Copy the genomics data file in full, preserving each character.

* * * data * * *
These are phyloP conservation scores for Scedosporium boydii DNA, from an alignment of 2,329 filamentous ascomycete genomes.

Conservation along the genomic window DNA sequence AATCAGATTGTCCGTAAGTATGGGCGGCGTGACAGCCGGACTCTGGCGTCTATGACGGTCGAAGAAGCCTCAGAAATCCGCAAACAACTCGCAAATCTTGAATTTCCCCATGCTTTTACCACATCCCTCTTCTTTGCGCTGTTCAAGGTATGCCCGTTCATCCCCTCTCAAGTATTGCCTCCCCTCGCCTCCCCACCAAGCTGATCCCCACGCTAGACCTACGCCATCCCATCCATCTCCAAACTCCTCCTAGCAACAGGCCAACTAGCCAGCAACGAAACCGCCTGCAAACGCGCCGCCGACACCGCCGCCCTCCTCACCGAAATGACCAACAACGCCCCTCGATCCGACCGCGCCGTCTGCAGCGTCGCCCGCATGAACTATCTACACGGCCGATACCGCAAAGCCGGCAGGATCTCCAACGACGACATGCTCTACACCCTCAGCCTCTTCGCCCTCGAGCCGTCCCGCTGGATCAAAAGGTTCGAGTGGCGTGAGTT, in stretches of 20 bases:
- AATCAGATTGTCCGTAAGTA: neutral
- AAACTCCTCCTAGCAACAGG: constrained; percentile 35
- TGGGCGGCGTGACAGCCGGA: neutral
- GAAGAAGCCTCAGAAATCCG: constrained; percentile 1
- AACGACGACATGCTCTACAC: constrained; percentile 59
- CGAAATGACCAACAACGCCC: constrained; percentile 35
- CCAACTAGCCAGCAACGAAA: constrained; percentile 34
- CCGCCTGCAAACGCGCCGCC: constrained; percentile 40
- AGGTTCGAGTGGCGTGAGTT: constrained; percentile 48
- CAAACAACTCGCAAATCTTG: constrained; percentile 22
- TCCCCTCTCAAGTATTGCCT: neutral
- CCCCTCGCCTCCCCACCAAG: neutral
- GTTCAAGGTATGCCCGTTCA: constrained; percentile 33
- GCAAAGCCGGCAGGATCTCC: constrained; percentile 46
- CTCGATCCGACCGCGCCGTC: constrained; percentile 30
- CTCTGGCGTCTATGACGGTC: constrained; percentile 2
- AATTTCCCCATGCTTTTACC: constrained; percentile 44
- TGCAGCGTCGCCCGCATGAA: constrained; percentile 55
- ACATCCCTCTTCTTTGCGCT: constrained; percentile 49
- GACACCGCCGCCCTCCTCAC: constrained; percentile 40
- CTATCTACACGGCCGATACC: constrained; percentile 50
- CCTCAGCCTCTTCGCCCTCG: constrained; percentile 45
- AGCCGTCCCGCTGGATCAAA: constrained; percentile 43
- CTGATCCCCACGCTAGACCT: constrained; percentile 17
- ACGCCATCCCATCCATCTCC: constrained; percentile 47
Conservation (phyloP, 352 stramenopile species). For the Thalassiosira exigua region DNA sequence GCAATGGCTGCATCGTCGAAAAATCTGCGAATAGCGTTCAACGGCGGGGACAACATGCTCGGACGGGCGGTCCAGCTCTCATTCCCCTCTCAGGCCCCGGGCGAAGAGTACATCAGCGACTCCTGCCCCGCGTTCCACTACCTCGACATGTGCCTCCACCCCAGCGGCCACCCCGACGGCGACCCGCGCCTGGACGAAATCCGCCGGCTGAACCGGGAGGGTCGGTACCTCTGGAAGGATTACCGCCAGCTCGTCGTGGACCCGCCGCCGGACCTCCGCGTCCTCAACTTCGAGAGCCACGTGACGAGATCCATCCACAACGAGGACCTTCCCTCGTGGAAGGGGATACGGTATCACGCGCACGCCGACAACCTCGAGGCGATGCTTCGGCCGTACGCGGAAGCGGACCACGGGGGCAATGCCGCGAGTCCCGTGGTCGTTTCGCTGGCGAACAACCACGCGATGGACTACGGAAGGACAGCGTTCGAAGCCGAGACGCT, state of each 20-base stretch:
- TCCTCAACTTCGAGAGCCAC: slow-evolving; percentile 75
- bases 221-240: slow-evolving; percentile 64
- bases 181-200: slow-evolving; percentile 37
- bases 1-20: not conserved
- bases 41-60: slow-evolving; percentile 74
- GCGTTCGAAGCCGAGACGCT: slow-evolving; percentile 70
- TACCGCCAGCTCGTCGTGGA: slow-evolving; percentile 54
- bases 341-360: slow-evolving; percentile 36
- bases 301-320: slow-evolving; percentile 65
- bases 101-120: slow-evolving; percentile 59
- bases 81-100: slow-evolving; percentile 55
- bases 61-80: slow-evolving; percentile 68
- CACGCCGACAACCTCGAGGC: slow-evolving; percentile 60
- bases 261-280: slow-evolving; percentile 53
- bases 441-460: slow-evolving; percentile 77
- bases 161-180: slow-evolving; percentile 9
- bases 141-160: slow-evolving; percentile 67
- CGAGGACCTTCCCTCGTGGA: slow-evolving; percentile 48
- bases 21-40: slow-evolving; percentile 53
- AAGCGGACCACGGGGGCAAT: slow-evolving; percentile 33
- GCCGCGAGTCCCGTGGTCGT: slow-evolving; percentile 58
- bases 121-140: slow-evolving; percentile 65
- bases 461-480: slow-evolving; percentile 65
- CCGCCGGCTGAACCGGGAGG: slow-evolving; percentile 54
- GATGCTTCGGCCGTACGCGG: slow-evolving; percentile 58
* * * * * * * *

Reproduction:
These are phyloP conservation scores for Scedosporium boydii DNA, from an alignment of 2,329 filamentous ascomycete genomes.

Conservation along the genomic window DNA sequence AATCAGATTGTCCGTAAGTATGGGCGGCGTGACAGCCGGACTCTGGCGTCTATGACGGTCGAAGAAGCCTCAGAAATCCGCAAACAACTCGCAAATCTTGAATTTCCCCATGCTTTTACCACATCCCTCTTCTTTGCGCTGTTCAAGGTATGCCCGTTCATCCCCTCTCAAGTATTGCCTCCCCTCGCCTCCCCACCAAGCTGATCCCCACGCTAGACCTACGCCATCCCATCCATCTCCAAACTCCTCCTAGCAACAGGCCAACTAGCCAGCAACGAAACCGCCTGCAAACGCGCCGCCGACACCGCCGCCCTCCTCACCGAAATGACCAACAACGCCCCTCGATCCGACCGCGCCGTCTGCAGCGTCGCCCGCATGAACTATCTACACGGCCGATACCGCAAAGCCGGCAGGATCTCCAACGACGACATGCTCTACACCCTCAGCCTCTTCGCCCTCGAGCCGTCCCGCTGGATCAAAAGGTTCGAGTGGCGTGAGTT, in stretches of 20 bases:
- AATCAGATTGTCCGTAAGTA: neutral
- AAACTCCTCCTAGCAACAGG: constrained; percentile 35
- TGGGCGGCGTGACAGCCGGA: neutral
- GAAGAAGCCTCAGAAATCCG: constrained; percentile 1
- AACGACGACATGCTCTACAC: constrained; percentile 59
- CGAAATGACCAACAACGCCC: constrained; percentile 35
- CCAACTAGCCAGCAACGAAA: constrained; percentile 34
- CCGCCTGCAAACGCGCCGCC: constrained; percentile 40
- AGGTTCGAGTGGCGTGAGTT: constrained; percentile 48
- CAAACAACTCGCAAATCTTG: constrained; percentile 22
- TCCCCTCTCAAGTATTGCCT: neutral
- CCCCTCGCCTCCCCACCAAG: neutral
- GTTCAAGGTATGCCCGTTCA: constrained; percentile 33
- GCAAAGCCGGCAGGATCTCC: constrained; percentile 46
- CTCGATCCGACCGCGCCGTC: constrained; percentile 30
- CTCTGGCGTCTATGACGGTC: constrained; percentile 2
- AATTTCCCCATGCTTTTACC: constrained; percentile 44
- TGCAGCGTCGCCCGCATGAA: constrained; percentile 55
- ACATCCCTCTTCTTTGCGCT: constrained; percentile 49
- GACACCGCCGCCCTCCTCAC: constrained; percentile 40
- CTATCTACACGGCCGATACC: constrained; percentile 50
- CCTCAGCCTCTTCGCCCTCG: constrained; percentile 45
- AGCCGTCCCGCTGGATCAAA: constrained; percentile 43
- CTGATCCCCACGCTAGACCT: constrained; percentile 17
- ACGCCATCCCATCCATCTCC: constrained; percentile 47
Conservation (phyloP, 352 stramenopile species). For the Thalassiosira exigua region DNA sequence GCAATGGCTGCATCGTCGAAAAATCTGCGAATAGCGTTCAACGGCGGGGACAACATGCTCGGACGGGCGGTCCAGCTCTCATTCCCCTCTCAGGCCCCGGGCGAAGAGTACATCAGCGACTCCTGCCCCGCGTTCCACTACCTCGACATGTGCCTCCACCCCAGCGGCCACCCCGACGGCGACCCGCGCCTGGACGAAATCCGCCGGCTGAACCGGGAGGGTCGGTACCTCTGGAAGGATTACCGCCAGCTCGTCGTGGACCCGCCGCCGGACCTCCGCGTCCTCAACTTCGAGAGCCACGTGACGAGATCCATCCACAACGAGGACCTTCCCTCGTGGAAGGGGATACGGTATCACGCGCACGCCGACAACCTCGAGGCGATGCTTCGGCCGTACGCGGAAGCGGACCACGGGGGCAATGCCGCGAGTCCCGTGGTCGTTTCGCTGGCGAACAACCACGCGATGGACTACGGAAGGACAGCGTTCGAAGCCGAGACGCT, state of each 20-base stretch:
- TCCTCAACTTCGAGAGCCAC: slow-evolving; percentile 75
- bases 221-240: slow-evolving; percentile 64
- bases 181-200: slow-evolving; percentile 37
- bases 1-20: not conserved
- bases 41-60: slow-evolving; percentile 74
- GCGTTCGAAGCCGAGACGCT: slow-evolving; percentile 70
- TACCGCCAGCTCGTCGTGGA: slow-evolving; percentile 54
- bases 341-360: slow-evolving; percentile 36
- bases 301-320: slow-evolving; percentile 65
- bases 101-120: slow-evolving; percentile 59
- bases 81-100: slow-evolving; percentile 55
- bases 61-80: slow-evolving; percentile 68
- CACGCCGACAACCTCGAGGC: slow-evolving; percentile 60
- bases 261-280: slow-evolving; percentile 53
- bases 441-460: slow-evolving; percentile 77
- bases 161-180: slow-evolving; percentile 9
- bases 141-160: slow-evolving; percentile 67
- CGAGGACCTTCCCTCGTGGA: slow-evolving; percentile 48
- bases 21-40: slow-evolving; percentile 53
- AAGCGGACCACGGGGGCAAT: slow-evolving; percentile 33
- GCCGCGAGTCCCGTGGTCGT: slow-evolving; percentile 58
- bases 121-140: slow-evolving; percentile 65
- bases 461-480: slow-evolving; percentile 65
- CCGCCGGCTGAACCGGGAGG: slow-evolving; percentile 54
- GATGCTTCGGCCGTACGCGG: slow-evolving; percentile 58